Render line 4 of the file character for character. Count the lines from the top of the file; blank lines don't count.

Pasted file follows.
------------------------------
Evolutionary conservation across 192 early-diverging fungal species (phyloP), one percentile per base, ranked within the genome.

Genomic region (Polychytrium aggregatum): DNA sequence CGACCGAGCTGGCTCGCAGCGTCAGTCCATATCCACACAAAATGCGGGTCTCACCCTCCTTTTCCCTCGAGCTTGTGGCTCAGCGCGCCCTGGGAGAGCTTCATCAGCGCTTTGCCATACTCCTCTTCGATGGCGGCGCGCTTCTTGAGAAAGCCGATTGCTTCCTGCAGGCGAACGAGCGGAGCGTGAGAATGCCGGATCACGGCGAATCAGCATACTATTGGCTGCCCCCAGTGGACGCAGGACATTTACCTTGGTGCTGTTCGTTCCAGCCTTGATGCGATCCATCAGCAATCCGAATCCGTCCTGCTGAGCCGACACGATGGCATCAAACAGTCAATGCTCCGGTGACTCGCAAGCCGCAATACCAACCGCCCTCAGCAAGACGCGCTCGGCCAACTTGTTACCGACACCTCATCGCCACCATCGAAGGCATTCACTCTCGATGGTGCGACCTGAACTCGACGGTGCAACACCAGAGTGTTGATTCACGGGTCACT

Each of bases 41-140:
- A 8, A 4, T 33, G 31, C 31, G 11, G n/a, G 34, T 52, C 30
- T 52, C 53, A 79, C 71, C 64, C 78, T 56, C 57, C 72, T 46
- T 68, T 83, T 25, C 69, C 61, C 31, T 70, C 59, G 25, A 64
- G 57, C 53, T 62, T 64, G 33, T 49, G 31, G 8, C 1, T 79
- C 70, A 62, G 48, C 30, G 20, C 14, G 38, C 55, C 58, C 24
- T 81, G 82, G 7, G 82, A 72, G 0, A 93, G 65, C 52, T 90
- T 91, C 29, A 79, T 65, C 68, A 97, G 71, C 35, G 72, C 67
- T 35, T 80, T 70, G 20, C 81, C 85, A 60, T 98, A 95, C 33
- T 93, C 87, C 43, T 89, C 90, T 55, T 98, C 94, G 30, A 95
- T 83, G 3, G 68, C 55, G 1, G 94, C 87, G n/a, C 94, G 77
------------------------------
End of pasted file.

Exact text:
- A 8, A 4, T 33, G 31, C 31, G 11, G n/a, G 34, T 52, C 30